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Eric Wagner’s In The Lonely Light Of Mourning is a fitting epitaph for the voice of doom

Album review: Trouble frontman and doom icon Eric Wagner’s posthumous In The Lonely Light Of Morning is a fitting goodbye to a legend

Eric Wagner - In The Lonely Light Of Mourning
(Image: © Cruz Del Sur Music)

The untimely passing of Eric Wagner in August 2021 robbed the metal world of one of its greatest ever voices. With doom pioneers Trouble, and an assortment of other projects, the great man’s contribution to heavy music was huge. His voice was soulful, angst-ridden and cool as fuck, perfectly suited to monstrous heaviness or swaggering hard rock, but equally at home amid a hazy, psychedelic soundscape. Recorded not long before his death, Eric’s only solo album hammers home exactly what we have lost, but also how his creative flame burned bright until the bitter end.

Opener Rest In Place does exactly what you want it to: lithe, groovy doom, with one foot in the blues and the other on a monitor, Eric Wagner’s pained wail scorching across the riffs. Similarly, Maybe Tomorrow harks back to Trouble’s epic template for a grim cautionary tale of shattered hope, while Isolation is all giant riffs and spiritual torment. In wild contrast, If You Lost It All is a bruised and bruising torch song, with doleful cellos and a wonderfully resigned and restrained vocal. The classic doom sound returns for the tense and menacing Strain Theory, duly mutating into something far wonkier for the glacial strut of Walk With Me To The Sun. Meanwhile, the title track wearily ponders whether Eric will be ‘loved until I’m dead’ over the most languorous of psych metal backdrops, before Wish You Well wraps things up in gritty, street doom fashion.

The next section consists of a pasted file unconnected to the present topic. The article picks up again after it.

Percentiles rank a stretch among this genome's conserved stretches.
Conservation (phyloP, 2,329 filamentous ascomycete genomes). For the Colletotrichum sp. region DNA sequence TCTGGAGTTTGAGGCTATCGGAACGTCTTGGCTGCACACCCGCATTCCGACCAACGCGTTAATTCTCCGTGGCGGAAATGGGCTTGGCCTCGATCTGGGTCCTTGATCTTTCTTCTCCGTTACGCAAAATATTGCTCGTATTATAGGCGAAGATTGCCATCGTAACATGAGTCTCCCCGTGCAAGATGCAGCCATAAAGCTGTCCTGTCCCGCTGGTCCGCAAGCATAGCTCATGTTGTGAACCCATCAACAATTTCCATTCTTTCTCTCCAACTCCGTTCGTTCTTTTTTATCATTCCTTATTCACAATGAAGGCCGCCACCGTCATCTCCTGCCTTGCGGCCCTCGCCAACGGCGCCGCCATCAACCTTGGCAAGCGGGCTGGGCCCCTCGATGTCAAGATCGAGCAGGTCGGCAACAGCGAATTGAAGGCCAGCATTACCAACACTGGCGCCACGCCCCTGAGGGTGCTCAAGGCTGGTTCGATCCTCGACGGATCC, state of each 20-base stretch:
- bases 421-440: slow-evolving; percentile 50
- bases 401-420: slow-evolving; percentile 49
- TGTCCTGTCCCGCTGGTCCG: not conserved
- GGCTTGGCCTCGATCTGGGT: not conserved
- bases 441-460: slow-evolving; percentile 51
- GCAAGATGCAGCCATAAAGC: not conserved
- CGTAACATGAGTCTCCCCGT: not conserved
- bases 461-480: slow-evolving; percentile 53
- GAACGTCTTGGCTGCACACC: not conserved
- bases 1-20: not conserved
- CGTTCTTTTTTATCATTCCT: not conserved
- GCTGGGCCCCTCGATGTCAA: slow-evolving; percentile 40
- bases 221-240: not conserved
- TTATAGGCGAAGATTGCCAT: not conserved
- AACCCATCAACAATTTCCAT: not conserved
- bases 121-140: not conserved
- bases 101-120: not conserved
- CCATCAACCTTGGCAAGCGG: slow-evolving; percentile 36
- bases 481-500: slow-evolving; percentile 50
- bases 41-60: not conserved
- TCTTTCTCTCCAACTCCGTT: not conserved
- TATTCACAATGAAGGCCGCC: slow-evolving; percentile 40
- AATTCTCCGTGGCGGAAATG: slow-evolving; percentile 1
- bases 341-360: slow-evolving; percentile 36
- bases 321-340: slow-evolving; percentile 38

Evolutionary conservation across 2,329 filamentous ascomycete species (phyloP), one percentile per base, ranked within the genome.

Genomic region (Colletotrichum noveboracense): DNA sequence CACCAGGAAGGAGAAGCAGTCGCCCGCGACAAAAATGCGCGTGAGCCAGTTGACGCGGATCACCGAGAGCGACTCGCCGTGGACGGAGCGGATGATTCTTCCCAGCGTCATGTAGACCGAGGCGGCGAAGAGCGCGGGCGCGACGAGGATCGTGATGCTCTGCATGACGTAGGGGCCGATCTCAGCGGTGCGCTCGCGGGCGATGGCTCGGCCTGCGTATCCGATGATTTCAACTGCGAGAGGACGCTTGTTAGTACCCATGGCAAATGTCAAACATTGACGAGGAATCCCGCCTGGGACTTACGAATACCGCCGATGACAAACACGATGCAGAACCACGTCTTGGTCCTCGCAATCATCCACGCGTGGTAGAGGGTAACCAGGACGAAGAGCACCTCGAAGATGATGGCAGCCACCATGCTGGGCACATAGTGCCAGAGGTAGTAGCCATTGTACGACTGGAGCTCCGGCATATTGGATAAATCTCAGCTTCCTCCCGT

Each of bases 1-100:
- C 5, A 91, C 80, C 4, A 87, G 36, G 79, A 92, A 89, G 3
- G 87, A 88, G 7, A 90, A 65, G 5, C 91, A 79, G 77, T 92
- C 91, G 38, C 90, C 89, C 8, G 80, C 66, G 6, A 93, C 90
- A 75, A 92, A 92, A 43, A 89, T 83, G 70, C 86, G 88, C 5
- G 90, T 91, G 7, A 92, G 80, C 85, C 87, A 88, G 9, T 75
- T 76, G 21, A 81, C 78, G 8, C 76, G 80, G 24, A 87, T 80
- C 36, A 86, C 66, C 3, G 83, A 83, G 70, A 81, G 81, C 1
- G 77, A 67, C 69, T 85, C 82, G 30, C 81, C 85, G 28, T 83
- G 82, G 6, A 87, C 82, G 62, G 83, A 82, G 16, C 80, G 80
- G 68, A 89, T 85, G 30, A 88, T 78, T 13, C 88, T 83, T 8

Eric’s lyrical preoccupations were always destined to make his final statement unbearably poignant, and yet that voice rings out, pure and true, throughout In The Lonely Light Of Mourning, still making mortality’s cruel joke a little less horrifying and still sounding like the voice of rock’n’roll reason in a doomed world.

Dom Lawson has been writing for Hammer and Prog for 14 intermittently enjoyable years and is extremely fond of heavy metal, progressive rock, coffee and snooker. He listens to more music than you. And then writes about it.